Action Should Not Have Been Dismissed Pursuant to CPLR 3211 (a)(4)—Action Was Not “Sufficiently Similar” to Pending Action
The Second Department determined Supreme Court should not have dismissed an action pursuant to CPLR 3211 (a)(4) because the dismissed action was not “sufficiently similar” to a pending action. The initial personal injury action stemmed from alleged Labor Law violations. The second action, alleging a fraudulent conveyance, stemmed from the defendant’s transfer of the property where plaintiff was injured:
Pursuant to CPLR 3211(a)(4), a court has broad discretion in determining whether an action should be dismissed on the ground that there is another action pending between the same parties for the same cause of action … . A court may dismiss an action pursuant to CPLR 3211(a)(4) where there is a substantial identity of the parties, the two actions are sufficiently similar, and the relief sought is substantially the same … . It is not necessary that “the precise legal theories presented in the first action also be presented in the second action” … . The critical element is whether both suits arise out of the same subject matter or series of alleged wrongs … .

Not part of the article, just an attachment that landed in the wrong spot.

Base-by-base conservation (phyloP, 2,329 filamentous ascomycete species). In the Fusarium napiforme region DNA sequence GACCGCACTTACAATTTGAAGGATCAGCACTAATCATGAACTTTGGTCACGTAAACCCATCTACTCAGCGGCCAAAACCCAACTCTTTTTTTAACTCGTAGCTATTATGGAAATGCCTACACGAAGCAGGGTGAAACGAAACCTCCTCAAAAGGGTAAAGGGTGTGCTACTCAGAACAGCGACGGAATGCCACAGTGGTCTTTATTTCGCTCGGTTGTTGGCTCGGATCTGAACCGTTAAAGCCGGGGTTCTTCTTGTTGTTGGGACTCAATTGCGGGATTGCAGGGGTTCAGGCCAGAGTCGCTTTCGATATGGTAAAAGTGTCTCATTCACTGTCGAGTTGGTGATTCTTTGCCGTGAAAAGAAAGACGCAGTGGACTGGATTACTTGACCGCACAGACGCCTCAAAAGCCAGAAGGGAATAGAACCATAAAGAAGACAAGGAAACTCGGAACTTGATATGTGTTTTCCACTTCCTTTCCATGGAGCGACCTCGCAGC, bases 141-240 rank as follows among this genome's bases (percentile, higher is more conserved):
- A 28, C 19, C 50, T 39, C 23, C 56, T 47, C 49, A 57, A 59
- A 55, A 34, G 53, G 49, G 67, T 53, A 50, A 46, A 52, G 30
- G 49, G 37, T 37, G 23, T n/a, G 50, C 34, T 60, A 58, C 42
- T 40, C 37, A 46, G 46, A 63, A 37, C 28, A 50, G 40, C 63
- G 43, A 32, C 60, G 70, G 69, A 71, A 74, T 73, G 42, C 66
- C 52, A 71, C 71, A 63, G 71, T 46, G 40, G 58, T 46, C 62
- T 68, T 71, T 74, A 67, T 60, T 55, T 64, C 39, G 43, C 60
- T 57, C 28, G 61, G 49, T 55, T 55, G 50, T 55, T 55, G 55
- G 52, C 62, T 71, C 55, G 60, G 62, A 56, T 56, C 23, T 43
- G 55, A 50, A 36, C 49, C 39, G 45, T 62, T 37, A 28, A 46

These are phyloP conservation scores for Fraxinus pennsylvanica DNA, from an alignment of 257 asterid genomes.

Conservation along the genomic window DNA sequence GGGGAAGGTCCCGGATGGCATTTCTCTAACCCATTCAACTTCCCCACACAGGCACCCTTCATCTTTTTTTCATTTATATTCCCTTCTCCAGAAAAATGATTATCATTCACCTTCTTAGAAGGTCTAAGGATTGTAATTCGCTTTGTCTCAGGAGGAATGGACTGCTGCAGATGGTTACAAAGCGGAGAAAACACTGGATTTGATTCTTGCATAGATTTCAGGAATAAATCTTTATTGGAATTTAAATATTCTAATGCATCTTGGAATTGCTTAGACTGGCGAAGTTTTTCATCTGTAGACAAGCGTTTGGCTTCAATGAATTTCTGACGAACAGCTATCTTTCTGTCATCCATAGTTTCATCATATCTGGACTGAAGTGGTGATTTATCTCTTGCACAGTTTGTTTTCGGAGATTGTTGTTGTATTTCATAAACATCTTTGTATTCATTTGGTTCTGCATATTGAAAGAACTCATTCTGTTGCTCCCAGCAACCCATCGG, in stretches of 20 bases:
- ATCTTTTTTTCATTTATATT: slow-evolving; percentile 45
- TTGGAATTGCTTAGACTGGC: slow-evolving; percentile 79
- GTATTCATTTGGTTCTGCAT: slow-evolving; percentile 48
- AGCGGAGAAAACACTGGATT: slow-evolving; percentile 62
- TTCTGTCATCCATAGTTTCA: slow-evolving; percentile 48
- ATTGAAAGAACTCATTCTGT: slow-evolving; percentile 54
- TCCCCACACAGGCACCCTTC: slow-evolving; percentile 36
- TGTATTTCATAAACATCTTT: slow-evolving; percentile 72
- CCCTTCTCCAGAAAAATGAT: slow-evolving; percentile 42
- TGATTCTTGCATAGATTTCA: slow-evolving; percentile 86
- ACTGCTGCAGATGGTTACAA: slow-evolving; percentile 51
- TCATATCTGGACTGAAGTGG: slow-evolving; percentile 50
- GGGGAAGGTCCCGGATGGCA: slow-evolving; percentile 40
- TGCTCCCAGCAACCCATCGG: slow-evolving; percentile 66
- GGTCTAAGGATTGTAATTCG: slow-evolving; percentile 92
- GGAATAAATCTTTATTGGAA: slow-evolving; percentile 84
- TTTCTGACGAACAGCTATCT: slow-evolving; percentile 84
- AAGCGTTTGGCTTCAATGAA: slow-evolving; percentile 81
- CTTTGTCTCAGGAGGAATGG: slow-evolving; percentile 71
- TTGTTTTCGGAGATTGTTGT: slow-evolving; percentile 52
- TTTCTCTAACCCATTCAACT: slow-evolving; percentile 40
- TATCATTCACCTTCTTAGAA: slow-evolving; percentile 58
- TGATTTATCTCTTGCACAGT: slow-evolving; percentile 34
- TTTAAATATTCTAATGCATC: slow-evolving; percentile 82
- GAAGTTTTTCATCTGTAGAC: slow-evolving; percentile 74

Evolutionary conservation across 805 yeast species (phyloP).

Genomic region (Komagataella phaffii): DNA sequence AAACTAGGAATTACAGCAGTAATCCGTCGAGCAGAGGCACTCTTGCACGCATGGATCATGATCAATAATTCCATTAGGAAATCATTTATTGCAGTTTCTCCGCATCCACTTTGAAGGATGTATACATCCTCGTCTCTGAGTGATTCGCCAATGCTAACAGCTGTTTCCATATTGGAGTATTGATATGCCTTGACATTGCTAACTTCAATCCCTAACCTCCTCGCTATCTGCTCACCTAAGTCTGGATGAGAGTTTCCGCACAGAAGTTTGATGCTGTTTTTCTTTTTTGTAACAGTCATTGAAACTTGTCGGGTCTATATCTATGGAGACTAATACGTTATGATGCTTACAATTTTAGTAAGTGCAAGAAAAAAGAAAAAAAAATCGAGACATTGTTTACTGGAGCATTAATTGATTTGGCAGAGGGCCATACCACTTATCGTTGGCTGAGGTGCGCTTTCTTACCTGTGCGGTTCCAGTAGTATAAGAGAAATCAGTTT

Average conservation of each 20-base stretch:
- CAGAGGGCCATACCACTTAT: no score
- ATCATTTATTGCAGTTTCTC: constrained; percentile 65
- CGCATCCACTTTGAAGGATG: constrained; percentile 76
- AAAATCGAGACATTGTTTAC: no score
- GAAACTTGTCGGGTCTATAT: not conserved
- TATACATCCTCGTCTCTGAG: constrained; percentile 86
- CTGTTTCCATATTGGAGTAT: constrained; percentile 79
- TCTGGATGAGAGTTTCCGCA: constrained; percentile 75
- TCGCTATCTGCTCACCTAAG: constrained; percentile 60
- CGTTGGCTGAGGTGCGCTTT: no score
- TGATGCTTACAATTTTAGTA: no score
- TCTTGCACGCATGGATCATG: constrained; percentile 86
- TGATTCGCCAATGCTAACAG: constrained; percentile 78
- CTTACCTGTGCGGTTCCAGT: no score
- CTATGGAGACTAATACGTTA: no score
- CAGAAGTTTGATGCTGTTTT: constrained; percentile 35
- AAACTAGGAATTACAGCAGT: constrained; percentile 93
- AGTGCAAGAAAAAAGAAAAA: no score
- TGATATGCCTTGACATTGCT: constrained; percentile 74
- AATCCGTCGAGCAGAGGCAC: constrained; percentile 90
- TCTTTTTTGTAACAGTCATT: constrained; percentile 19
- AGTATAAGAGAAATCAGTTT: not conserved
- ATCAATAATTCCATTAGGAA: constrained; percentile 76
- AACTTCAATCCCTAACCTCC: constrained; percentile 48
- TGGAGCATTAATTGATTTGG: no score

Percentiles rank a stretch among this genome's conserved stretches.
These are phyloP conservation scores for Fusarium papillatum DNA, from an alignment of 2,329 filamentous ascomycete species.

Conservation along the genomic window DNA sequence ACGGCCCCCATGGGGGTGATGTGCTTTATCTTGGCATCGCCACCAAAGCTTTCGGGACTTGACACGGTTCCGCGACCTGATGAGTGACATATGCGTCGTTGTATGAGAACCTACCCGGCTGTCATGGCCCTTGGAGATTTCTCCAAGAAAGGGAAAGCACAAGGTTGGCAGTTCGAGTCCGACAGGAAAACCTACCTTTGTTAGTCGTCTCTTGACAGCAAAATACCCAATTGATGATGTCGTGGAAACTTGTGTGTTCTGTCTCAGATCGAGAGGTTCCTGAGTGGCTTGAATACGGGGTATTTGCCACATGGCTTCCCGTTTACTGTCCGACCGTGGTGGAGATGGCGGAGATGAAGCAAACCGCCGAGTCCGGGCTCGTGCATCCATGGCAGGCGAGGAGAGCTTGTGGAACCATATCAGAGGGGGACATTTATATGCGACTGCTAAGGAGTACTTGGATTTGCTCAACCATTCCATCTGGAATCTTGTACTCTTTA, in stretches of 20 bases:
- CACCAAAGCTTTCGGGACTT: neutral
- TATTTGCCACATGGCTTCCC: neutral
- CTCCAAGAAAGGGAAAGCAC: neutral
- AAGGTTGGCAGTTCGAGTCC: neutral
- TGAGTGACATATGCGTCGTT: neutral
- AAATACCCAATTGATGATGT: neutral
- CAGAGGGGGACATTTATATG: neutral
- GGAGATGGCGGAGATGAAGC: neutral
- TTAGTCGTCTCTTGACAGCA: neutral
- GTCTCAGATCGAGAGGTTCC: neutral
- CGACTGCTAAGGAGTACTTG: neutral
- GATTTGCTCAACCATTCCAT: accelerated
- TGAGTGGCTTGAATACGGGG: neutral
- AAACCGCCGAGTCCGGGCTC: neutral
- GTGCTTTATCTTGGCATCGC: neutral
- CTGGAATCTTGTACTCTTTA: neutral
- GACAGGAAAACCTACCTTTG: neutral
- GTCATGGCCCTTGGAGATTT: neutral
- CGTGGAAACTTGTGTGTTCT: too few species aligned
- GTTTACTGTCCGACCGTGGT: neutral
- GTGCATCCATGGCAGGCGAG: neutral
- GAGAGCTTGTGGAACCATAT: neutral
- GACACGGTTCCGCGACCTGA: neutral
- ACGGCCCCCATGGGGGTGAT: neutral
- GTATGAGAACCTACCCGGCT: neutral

Here, the personal injury action and the instant action do not arise out of the same subject matter or series of alleged wrongs, and do not seek the same or substantially similar relief. The personal injury action arises from the defendants’ alleged breach of Labor Law § 200 and the common-law duty to provide a safe workplace, and their alleged violations of the safety requirements imposed on property owners by Labor Law §§ 240(1) and 241(6). The sole relief sought in the personal injury action is a money judgment for damages. The instant action arises from the post-accident transfer …, and the plaintiff seeks various relief authorized by Debtor and Creditor Law article 10, including setting aside the alleged fraudulent conveyance. Contrary to the defendants’ contention, the claims asserted in both actions are not “sufficiently similar” to warrant dismissal simply because the plaintiff raised an argument pertaining to constructive fraud as a basis for the imposition of liability … for violation of Labor Law § 240(1) in the personal injury action. Jadron v 10 Leonard St LLC, 2015 NY Slip Op 00730, 2nd Dept 1-28-15